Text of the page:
Safety & Protection Practices of Smart Grid

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By Benjamin Coalson, Amos Ang, and Manuel Avendaño

The interconnection of large numbers of renewable generating plants in remote, environmentally sensitive areas presents challenges to the reliable operation of the power grid. Constructing new transmission infrastructure to mitigate reliability concerns is generally costly, time-consuming, and often not viable due to the environmental constraints. To support a clean energy future, minimize environmental impacts, reduce construction and operation costs, and ensure grid reliability, Southern California Edison (SCE) has implemented the Centralized Remedial Action Scheme (CRAS).

By Md Rukonuzzaman

Thanks to the introduction of feed-in-tariff (FIT) and net-metering system, prosumers have the options either to store the extra power generated by distributed generators to the battery or deliver the extra power to the utility grid when load demand is less than the generating capacity. The sharp fall of the price of Li-ion batteries and long lifetime compared to other energy storage technologies have further increased the popularity of battery storage based distributed generators among the household and small-scale industrial consumers. HESS based distributed generators ensure reliable and uninterruptible power supply during the power outage and even when PV based distributed generators are not available. Distributed power generation and storage in household consumers involve bidirectional battery inverter and PV inverter in two separate units or hybrid inverter (PV inverter plus bi-directional battery inverter) in a single unit, and sophisticated white goods like refrigerator, washing machine, and microwave oven. Stringent measures need to be taken into consideration while designing the energy storage system as integrated with distributed generators to protect household electrical and electronic equipment from damage, and prosumers and maintenance personnel from hazardous electrical shock.

By Vilayanur Viswanathan, Matthew Paiss

The total heat released and rate of heat generation by Li-ion batteries during abuse spans a wide range, with forced ignition of off-gases releasing up to 20 times rated energy when subjected to external heating. This article summarizes the results of short circuit, crush, overcharge and external heating for li-ion batteries with nickel based layered oxides (NLO) and lithium iron phosphate (LFP) cathodes. The need for standardized safety testing with quantifiable metrics is highlighted in the current product safety standard UL9540. The total heat generated is proportional to ampere-hour capacity, while peak heat generation rate increases exponentially with specific energy. The 2.5X higher specific energy of NLO-based cells, relative instability of layered cathodes, and higher operating voltage make them more susceptible to thermal runaway.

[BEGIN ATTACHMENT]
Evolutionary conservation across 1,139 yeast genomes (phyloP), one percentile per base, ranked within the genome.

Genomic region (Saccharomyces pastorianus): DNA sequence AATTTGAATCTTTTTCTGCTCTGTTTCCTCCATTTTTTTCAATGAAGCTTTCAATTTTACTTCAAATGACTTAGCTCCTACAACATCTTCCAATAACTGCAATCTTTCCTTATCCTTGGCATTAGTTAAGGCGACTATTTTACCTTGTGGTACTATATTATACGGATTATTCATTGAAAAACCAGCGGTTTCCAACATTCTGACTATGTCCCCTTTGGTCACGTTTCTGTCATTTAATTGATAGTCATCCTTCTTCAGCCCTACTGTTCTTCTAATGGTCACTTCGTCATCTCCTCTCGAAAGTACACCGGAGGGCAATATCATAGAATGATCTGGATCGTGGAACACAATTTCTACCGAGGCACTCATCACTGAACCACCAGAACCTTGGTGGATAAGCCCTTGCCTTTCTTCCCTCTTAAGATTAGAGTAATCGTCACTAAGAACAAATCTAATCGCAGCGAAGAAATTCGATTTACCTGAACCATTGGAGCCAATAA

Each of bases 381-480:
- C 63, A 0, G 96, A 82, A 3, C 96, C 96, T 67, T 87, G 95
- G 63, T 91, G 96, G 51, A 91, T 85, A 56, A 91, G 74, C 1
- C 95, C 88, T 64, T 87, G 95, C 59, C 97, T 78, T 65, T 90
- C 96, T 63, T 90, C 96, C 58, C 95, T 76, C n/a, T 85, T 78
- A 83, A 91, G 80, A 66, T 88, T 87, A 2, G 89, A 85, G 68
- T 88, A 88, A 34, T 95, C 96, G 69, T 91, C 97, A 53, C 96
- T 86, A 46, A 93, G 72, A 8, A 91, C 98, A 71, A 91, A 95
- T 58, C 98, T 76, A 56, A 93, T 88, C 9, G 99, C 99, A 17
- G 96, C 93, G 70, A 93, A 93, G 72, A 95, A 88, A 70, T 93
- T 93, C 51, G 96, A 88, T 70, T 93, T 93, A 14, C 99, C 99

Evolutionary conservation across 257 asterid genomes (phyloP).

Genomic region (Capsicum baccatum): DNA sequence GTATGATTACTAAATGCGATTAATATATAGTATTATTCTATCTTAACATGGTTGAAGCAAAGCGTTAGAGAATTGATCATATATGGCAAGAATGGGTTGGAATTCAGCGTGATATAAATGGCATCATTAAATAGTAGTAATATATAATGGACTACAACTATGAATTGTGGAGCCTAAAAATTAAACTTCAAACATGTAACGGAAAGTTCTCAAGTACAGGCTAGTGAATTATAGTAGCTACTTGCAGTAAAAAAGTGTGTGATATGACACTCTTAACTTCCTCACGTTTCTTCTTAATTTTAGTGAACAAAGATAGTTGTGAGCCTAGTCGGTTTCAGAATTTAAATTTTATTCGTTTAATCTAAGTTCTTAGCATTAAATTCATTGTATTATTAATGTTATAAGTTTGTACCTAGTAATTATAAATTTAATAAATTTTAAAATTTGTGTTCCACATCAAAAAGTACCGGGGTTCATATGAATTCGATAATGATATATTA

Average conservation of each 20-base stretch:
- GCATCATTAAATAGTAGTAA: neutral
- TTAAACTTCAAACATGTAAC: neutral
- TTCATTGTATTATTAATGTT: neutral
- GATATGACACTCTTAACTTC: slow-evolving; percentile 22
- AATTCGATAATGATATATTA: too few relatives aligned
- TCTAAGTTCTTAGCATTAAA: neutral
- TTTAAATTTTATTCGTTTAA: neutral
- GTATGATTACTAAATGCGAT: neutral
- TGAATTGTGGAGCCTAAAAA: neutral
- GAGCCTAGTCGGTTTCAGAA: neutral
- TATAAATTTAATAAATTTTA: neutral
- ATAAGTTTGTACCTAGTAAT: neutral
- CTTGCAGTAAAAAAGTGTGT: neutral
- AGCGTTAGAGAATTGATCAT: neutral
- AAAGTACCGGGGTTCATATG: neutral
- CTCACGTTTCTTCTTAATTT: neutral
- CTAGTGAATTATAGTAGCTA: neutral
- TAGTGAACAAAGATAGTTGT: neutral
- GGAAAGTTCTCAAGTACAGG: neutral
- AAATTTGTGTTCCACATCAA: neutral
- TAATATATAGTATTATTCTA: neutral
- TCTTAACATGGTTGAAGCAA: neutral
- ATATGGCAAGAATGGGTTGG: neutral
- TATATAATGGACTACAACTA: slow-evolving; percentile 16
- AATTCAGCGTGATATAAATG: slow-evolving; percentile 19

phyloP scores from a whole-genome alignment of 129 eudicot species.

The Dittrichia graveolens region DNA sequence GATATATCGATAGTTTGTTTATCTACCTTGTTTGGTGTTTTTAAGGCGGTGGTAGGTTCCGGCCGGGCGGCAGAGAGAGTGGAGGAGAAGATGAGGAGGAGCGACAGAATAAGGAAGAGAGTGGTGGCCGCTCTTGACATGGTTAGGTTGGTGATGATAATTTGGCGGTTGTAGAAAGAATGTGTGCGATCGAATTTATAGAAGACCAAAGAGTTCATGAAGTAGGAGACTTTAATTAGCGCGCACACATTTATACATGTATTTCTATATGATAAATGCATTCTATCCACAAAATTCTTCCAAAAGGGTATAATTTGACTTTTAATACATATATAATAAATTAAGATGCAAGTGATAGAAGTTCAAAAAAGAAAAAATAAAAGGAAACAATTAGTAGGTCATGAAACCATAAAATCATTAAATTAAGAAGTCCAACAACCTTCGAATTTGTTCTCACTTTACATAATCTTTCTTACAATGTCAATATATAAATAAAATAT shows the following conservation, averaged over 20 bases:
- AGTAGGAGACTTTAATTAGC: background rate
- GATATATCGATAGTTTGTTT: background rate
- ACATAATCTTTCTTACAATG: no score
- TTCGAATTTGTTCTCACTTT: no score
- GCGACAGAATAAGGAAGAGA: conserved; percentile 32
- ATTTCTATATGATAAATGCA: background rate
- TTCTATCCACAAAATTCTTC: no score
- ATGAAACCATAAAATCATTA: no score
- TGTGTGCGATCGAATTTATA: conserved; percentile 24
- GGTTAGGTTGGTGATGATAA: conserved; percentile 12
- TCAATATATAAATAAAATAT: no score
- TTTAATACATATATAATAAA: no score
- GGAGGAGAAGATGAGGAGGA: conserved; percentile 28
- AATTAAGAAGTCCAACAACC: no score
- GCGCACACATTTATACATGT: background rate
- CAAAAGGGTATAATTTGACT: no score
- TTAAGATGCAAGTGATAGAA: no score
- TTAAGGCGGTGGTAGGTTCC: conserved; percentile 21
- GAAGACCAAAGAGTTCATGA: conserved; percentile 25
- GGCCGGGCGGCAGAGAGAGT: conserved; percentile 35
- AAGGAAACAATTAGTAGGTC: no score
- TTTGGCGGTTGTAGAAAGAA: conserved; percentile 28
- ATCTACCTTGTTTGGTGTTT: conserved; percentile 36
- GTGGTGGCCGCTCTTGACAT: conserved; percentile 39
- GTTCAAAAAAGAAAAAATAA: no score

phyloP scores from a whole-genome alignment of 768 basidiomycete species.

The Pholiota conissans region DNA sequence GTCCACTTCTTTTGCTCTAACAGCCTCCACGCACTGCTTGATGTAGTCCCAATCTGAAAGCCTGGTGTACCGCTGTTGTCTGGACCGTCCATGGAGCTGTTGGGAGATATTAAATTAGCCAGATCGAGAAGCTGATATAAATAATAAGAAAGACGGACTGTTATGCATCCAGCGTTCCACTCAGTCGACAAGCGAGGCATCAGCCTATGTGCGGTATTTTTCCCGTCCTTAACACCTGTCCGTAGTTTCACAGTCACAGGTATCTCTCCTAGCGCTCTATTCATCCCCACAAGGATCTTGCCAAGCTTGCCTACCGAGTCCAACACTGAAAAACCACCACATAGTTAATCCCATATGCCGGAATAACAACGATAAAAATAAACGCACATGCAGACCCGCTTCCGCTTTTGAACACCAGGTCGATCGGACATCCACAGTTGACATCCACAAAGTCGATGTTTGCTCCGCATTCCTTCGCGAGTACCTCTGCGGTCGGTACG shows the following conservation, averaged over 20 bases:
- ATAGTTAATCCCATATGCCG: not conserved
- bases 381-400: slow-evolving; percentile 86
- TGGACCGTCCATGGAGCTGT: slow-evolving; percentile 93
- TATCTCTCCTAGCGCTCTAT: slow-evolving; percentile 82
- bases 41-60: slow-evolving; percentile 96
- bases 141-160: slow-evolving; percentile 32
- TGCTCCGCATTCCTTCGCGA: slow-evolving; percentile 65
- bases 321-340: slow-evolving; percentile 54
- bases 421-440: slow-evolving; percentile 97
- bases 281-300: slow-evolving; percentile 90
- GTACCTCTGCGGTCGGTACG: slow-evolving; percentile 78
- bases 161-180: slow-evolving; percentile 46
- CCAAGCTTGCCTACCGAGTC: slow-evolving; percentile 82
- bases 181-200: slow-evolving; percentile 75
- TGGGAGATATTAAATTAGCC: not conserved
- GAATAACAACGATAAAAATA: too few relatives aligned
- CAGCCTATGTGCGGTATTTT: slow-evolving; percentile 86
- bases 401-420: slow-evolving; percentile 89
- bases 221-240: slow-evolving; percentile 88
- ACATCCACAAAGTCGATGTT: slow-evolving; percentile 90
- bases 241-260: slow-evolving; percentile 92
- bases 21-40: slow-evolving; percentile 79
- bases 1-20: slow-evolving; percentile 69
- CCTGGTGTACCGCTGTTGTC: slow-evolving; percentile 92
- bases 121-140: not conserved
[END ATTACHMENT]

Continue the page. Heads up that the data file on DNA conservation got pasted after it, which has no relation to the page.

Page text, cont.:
By G. Pradeep Reddy, Y. V. Pavan Kumar

The modern smart grid initiatives support interoperability of local/onsite micro-power grids which are normally located in vicinity of each other as opposed to the macro-power grids. Hence, effective communication technologies play a very crucial role in collecting data and transferring control centre decisions for desired operation from the grid management view. Figure 1 shows several wireless technologies used in smart grid development [1]. Among these, LPWAN (Low-Power Wide-Area Network) are suitable for interoperability of local micro-power grids since the information exchange is typically in the order of few bytes. The LPWAN is a wide-area wireless communication network typically meant for long range communications with low data rate and low power consumption. This article describes a few key technologies used for LPWAN such as Sigfox, Narrowband-Internet of Things (NB-IoT) and LoRa (Long Range). These new technologies can be used to establish an effective communication between micro or macro power grids which operate on different bandwidths and at different distances.

By Amin Yazdaninejadi, Sajjad Golshannavaz, Farrokh Aminifar

Realizing sustainable electrification process requires design and implementation of robust protection schemes. In one classification, the distribution network- or microgrid-wide protection strategies enabled by inelegant electronic devices (IEDs) (also known as GPS-connected smart relays or micro phasor measurement units (Micro PMUs) falls under a centralized structure around the phasor data concentrator (PDC). However, the recently developed relay-to-relay communication-based protection scheme shows more promise due to its distributed nature (see Fig .1). In the centralized structure, relays capture synchronous data frames and frequently report the calculated phasor values and its derivatives to the PDC. The data is then refined and handed to the distribution network or microgrid monitoring, protection, and control (MPAC) center for making the final decision. It is evident that, in the case of any failure in the infrastructures of centralized approach, protection system functionality is seriously imperiled resulting in a widespread outage. In the relay-to-relay communication scheme, smart relays share essential data with each other in a given protection zone (PZ), namely immediate neighbors, to discover faulty branches. Based on predefined logics, they reach a consensus on the protection decision of the faulty branch and main/backup relays in charge. The data sharing mechanism of this strategy assures protection scheme robustness and enhances electrification process suitability in smart grids hosting distributed energy resources (DERs) [1].


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